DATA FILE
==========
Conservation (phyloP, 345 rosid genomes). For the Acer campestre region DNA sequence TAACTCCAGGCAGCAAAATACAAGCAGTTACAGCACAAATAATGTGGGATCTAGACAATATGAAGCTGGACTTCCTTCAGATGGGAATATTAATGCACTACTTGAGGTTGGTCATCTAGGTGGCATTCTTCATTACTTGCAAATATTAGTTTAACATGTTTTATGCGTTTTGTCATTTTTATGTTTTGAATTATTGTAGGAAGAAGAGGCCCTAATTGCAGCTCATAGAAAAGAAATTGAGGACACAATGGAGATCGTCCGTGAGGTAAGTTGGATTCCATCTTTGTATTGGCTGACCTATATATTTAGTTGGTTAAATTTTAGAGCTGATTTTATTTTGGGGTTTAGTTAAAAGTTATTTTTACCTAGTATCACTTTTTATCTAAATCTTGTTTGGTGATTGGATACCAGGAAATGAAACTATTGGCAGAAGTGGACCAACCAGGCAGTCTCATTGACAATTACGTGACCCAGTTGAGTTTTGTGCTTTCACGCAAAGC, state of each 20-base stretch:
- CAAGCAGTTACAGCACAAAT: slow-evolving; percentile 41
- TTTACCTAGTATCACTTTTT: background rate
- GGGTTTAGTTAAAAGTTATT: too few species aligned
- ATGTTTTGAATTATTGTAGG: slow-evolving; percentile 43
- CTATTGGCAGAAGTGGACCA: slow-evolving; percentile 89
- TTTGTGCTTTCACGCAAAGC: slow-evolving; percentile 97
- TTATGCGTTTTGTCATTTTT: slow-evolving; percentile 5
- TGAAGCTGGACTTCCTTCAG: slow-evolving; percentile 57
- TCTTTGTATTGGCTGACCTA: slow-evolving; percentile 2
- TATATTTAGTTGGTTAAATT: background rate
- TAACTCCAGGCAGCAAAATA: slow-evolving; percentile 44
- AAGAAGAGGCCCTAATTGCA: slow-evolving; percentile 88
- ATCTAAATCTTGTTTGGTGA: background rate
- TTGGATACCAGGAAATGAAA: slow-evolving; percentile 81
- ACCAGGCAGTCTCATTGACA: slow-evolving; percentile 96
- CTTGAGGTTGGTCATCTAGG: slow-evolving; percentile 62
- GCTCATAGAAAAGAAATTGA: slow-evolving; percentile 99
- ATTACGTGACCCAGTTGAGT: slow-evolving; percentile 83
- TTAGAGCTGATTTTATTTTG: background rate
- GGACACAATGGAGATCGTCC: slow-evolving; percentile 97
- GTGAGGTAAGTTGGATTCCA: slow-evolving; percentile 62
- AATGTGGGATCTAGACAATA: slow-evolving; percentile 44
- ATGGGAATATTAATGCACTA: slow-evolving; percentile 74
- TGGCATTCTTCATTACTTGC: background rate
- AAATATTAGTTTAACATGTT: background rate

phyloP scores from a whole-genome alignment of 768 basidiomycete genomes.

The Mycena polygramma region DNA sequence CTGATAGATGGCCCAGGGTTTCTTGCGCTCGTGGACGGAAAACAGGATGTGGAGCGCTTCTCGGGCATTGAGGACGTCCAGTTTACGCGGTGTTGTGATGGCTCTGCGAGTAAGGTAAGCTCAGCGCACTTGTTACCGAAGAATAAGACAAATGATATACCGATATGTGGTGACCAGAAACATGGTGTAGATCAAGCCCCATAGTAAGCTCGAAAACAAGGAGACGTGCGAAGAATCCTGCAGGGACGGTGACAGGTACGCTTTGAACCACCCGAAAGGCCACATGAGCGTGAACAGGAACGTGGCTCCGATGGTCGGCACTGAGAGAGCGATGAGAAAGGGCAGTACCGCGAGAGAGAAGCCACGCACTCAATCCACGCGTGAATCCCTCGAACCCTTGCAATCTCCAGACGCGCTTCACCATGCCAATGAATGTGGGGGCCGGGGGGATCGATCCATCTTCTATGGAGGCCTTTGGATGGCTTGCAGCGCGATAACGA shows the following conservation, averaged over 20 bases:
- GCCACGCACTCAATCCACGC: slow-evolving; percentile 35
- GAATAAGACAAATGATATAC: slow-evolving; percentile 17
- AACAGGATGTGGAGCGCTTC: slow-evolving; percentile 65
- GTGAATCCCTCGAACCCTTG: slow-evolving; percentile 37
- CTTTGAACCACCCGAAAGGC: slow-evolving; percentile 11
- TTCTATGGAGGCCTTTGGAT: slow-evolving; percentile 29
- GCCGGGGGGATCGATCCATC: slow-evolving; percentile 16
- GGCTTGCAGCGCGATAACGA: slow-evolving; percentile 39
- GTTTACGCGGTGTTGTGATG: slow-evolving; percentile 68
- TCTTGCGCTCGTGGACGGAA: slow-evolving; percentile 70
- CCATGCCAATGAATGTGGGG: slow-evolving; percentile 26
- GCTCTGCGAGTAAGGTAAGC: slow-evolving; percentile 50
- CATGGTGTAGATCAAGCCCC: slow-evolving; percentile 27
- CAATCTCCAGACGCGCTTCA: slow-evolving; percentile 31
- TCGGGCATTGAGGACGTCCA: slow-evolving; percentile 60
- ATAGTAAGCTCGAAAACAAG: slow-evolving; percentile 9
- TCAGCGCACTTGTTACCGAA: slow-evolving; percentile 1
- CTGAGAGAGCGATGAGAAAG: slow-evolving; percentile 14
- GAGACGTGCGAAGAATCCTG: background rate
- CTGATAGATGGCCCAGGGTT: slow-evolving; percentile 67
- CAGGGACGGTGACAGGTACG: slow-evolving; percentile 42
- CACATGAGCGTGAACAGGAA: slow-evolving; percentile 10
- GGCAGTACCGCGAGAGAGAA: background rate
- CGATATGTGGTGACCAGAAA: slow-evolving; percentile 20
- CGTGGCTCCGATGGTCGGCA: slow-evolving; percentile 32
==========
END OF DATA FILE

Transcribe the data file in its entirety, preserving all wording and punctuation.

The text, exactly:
Conservation (phyloP, 345 rosid genomes). For the Acer campestre region DNA sequence TAACTCCAGGCAGCAAAATACAAGCAGTTACAGCACAAATAATGTGGGATCTAGACAATATGAAGCTGGACTTCCTTCAGATGGGAATATTAATGCACTACTTGAGGTTGGTCATCTAGGTGGCATTCTTCATTACTTGCAAATATTAGTTTAACATGTTTTATGCGTTTTGTCATTTTTATGTTTTGAATTATTGTAGGAAGAAGAGGCCCTAATTGCAGCTCATAGAAAAGAAATTGAGGACACAATGGAGATCGTCCGTGAGGTAAGTTGGATTCCATCTTTGTATTGGCTGACCTATATATTTAGTTGGTTAAATTTTAGAGCTGATTTTATTTTGGGGTTTAGTTAAAAGTTATTTTTACCTAGTATCACTTTTTATCTAAATCTTGTTTGGTGATTGGATACCAGGAAATGAAACTATTGGCAGAAGTGGACCAACCAGGCAGTCTCATTGACAATTACGTGACCCAGTTGAGTTTTGTGCTTTCACGCAAAGC, state of each 20-base stretch:
- CAAGCAGTTACAGCACAAAT: slow-evolving; percentile 41
- TTTACCTAGTATCACTTTTT: background rate
- GGGTTTAGTTAAAAGTTATT: too few species aligned
- ATGTTTTGAATTATTGTAGG: slow-evolving; percentile 43
- CTATTGGCAGAAGTGGACCA: slow-evolving; percentile 89
- TTTGTGCTTTCACGCAAAGC: slow-evolving; percentile 97
- TTATGCGTTTTGTCATTTTT: slow-evolving; percentile 5
- TGAAGCTGGACTTCCTTCAG: slow-evolving; percentile 57
- TCTTTGTATTGGCTGACCTA: slow-evolving; percentile 2
- TATATTTAGTTGGTTAAATT: background rate
- TAACTCCAGGCAGCAAAATA: slow-evolving; percentile 44
- AAGAAGAGGCCCTAATTGCA: slow-evolving; percentile 88
- ATCTAAATCTTGTTTGGTGA: background rate
- TTGGATACCAGGAAATGAAA: slow-evolving; percentile 81
- ACCAGGCAGTCTCATTGACA: slow-evolving; percentile 96
- CTTGAGGTTGGTCATCTAGG: slow-evolving; percentile 62
- GCTCATAGAAAAGAAATTGA: slow-evolving; percentile 99
- ATTACGTGACCCAGTTGAGT: slow-evolving; percentile 83
- TTAGAGCTGATTTTATTTTG: background rate
- GGACACAATGGAGATCGTCC: slow-evolving; percentile 97
- GTGAGGTAAGTTGGATTCCA: slow-evolving; percentile 62
- AATGTGGGATCTAGACAATA: slow-evolving; percentile 44
- ATGGGAATATTAATGCACTA: slow-evolving; percentile 74
- TGGCATTCTTCATTACTTGC: background rate
- AAATATTAGTTTAACATGTT: background rate

phyloP scores from a whole-genome alignment of 768 basidiomycete genomes.

The Mycena polygramma region DNA sequence CTGATAGATGGCCCAGGGTTTCTTGCGCTCGTGGACGGAAAACAGGATGTGGAGCGCTTCTCGGGCATTGAGGACGTCCAGTTTACGCGGTGTTGTGATGGCTCTGCGAGTAAGGTAAGCTCAGCGCACTTGTTACCGAAGAATAAGACAAATGATATACCGATATGTGGTGACCAGAAACATGGTGTAGATCAAGCCCCATAGTAAGCTCGAAAACAAGGAGACGTGCGAAGAATCCTGCAGGGACGGTGACAGGTACGCTTTGAACCACCCGAAAGGCCACATGAGCGTGAACAGGAACGTGGCTCCGATGGTCGGCACTGAGAGAGCGATGAGAAAGGGCAGTACCGCGAGAGAGAAGCCACGCACTCAATCCACGCGTGAATCCCTCGAACCCTTGCAATCTCCAGACGCGCTTCACCATGCCAATGAATGTGGGGGCCGGGGGGATCGATCCATCTTCTATGGAGGCCTTTGGATGGCTTGCAGCGCGATAACGA shows the following conservation, averaged over 20 bases:
- GCCACGCACTCAATCCACGC: slow-evolving; percentile 35
- GAATAAGACAAATGATATAC: slow-evolving; percentile 17
- AACAGGATGTGGAGCGCTTC: slow-evolving; percentile 65
- GTGAATCCCTCGAACCCTTG: slow-evolving; percentile 37
- CTTTGAACCACCCGAAAGGC: slow-evolving; percentile 11
- TTCTATGGAGGCCTTTGGAT: slow-evolving; percentile 29
- GCCGGGGGGATCGATCCATC: slow-evolving; percentile 16
- GGCTTGCAGCGCGATAACGA: slow-evolving; percentile 39
- GTTTACGCGGTGTTGTGATG: slow-evolving; percentile 68
- TCTTGCGCTCGTGGACGGAA: slow-evolving; percentile 70
- CCATGCCAATGAATGTGGGG: slow-evolving; percentile 26
- GCTCTGCGAGTAAGGTAAGC: slow-evolving; percentile 50
- CATGGTGTAGATCAAGCCCC: slow-evolving; percentile 27
- CAATCTCCAGACGCGCTTCA: slow-evolving; percentile 31
- TCGGGCATTGAGGACGTCCA: slow-evolving; percentile 60
- ATAGTAAGCTCGAAAACAAG: slow-evolving; percentile 9
- TCAGCGCACTTGTTACCGAA: slow-evolving; percentile 1
- CTGAGAGAGCGATGAGAAAG: slow-evolving; percentile 14
- GAGACGTGCGAAGAATCCTG: background rate
- CTGATAGATGGCCCAGGGTT: slow-evolving; percentile 67
- CAGGGACGGTGACAGGTACG: slow-evolving; percentile 42
- CACATGAGCGTGAACAGGAA: slow-evolving; percentile 10
- GGCAGTACCGCGAGAGAGAA: background rate
- CGATATGTGGTGACCAGAAA: slow-evolving; percentile 20
- CGTGGCTCCGATGGTCGGCA: slow-evolving; percentile 32